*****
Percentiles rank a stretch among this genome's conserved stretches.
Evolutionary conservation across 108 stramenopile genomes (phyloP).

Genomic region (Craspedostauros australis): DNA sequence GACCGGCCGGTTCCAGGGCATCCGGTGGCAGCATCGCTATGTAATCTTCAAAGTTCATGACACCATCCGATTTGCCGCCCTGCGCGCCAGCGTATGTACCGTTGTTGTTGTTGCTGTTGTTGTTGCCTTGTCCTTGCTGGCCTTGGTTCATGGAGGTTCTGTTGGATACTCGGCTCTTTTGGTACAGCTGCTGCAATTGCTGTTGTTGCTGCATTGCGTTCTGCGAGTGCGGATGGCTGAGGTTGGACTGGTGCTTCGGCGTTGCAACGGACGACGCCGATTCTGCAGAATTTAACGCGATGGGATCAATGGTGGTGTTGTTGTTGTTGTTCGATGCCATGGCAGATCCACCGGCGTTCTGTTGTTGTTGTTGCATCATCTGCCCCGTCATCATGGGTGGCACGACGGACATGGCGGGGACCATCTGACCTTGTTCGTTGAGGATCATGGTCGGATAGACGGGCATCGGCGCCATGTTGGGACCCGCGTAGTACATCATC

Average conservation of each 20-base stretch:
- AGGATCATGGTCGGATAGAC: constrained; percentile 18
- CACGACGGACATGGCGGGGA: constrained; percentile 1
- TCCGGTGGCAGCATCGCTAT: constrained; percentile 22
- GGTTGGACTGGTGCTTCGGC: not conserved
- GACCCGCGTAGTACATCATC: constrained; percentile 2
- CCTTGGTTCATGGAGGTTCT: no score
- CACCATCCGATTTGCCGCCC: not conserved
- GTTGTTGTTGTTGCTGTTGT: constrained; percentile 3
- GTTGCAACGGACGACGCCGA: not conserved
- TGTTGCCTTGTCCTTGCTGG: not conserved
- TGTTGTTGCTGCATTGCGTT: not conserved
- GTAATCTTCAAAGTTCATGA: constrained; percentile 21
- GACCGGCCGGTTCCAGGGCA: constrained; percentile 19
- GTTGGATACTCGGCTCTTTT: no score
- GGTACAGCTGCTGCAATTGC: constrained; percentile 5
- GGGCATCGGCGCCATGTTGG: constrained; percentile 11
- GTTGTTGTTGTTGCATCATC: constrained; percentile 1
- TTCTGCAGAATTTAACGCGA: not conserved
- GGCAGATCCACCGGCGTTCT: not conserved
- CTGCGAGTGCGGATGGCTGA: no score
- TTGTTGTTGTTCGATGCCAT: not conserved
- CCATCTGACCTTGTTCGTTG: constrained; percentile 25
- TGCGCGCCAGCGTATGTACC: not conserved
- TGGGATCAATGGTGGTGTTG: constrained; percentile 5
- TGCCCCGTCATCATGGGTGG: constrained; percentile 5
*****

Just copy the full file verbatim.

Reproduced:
Percentiles rank a stretch among this genome's conserved stretches.
Evolutionary conservation across 108 stramenopile genomes (phyloP).

Genomic region (Craspedostauros australis): DNA sequence GACCGGCCGGTTCCAGGGCATCCGGTGGCAGCATCGCTATGTAATCTTCAAAGTTCATGACACCATCCGATTTGCCGCCCTGCGCGCCAGCGTATGTACCGTTGTTGTTGTTGCTGTTGTTGTTGCCTTGTCCTTGCTGGCCTTGGTTCATGGAGGTTCTGTTGGATACTCGGCTCTTTTGGTACAGCTGCTGCAATTGCTGTTGTTGCTGCATTGCGTTCTGCGAGTGCGGATGGCTGAGGTTGGACTGGTGCTTCGGCGTTGCAACGGACGACGCCGATTCTGCAGAATTTAACGCGATGGGATCAATGGTGGTGTTGTTGTTGTTGTTCGATGCCATGGCAGATCCACCGGCGTTCTGTTGTTGTTGTTGCATCATCTGCCCCGTCATCATGGGTGGCACGACGGACATGGCGGGGACCATCTGACCTTGTTCGTTGAGGATCATGGTCGGATAGACGGGCATCGGCGCCATGTTGGGACCCGCGTAGTACATCATC

Average conservation of each 20-base stretch:
- AGGATCATGGTCGGATAGAC: constrained; percentile 18
- CACGACGGACATGGCGGGGA: constrained; percentile 1
- TCCGGTGGCAGCATCGCTAT: constrained; percentile 22
- GGTTGGACTGGTGCTTCGGC: not conserved
- GACCCGCGTAGTACATCATC: constrained; percentile 2
- CCTTGGTTCATGGAGGTTCT: no score
- CACCATCCGATTTGCCGCCC: not conserved
- GTTGTTGTTGTTGCTGTTGT: constrained; percentile 3
- GTTGCAACGGACGACGCCGA: not conserved
- TGTTGCCTTGTCCTTGCTGG: not conserved
- TGTTGTTGCTGCATTGCGTT: not conserved
- GTAATCTTCAAAGTTCATGA: constrained; percentile 21
- GACCGGCCGGTTCCAGGGCA: constrained; percentile 19
- GTTGGATACTCGGCTCTTTT: no score
- GGTACAGCTGCTGCAATTGC: constrained; percentile 5
- GGGCATCGGCGCCATGTTGG: constrained; percentile 11
- GTTGTTGTTGTTGCATCATC: constrained; percentile 1
- TTCTGCAGAATTTAACGCGA: not conserved
- GGCAGATCCACCGGCGTTCT: not conserved
- CTGCGAGTGCGGATGGCTGA: no score
- TTGTTGTTGTTCGATGCCAT: not conserved
- CCATCTGACCTTGTTCGTTG: constrained; percentile 25
- TGCGCGCCAGCGTATGTACC: not conserved
- TGGGATCAATGGTGGTGTTG: constrained; percentile 5
- TGCCCCGTCATCATGGGTGG: constrained; percentile 5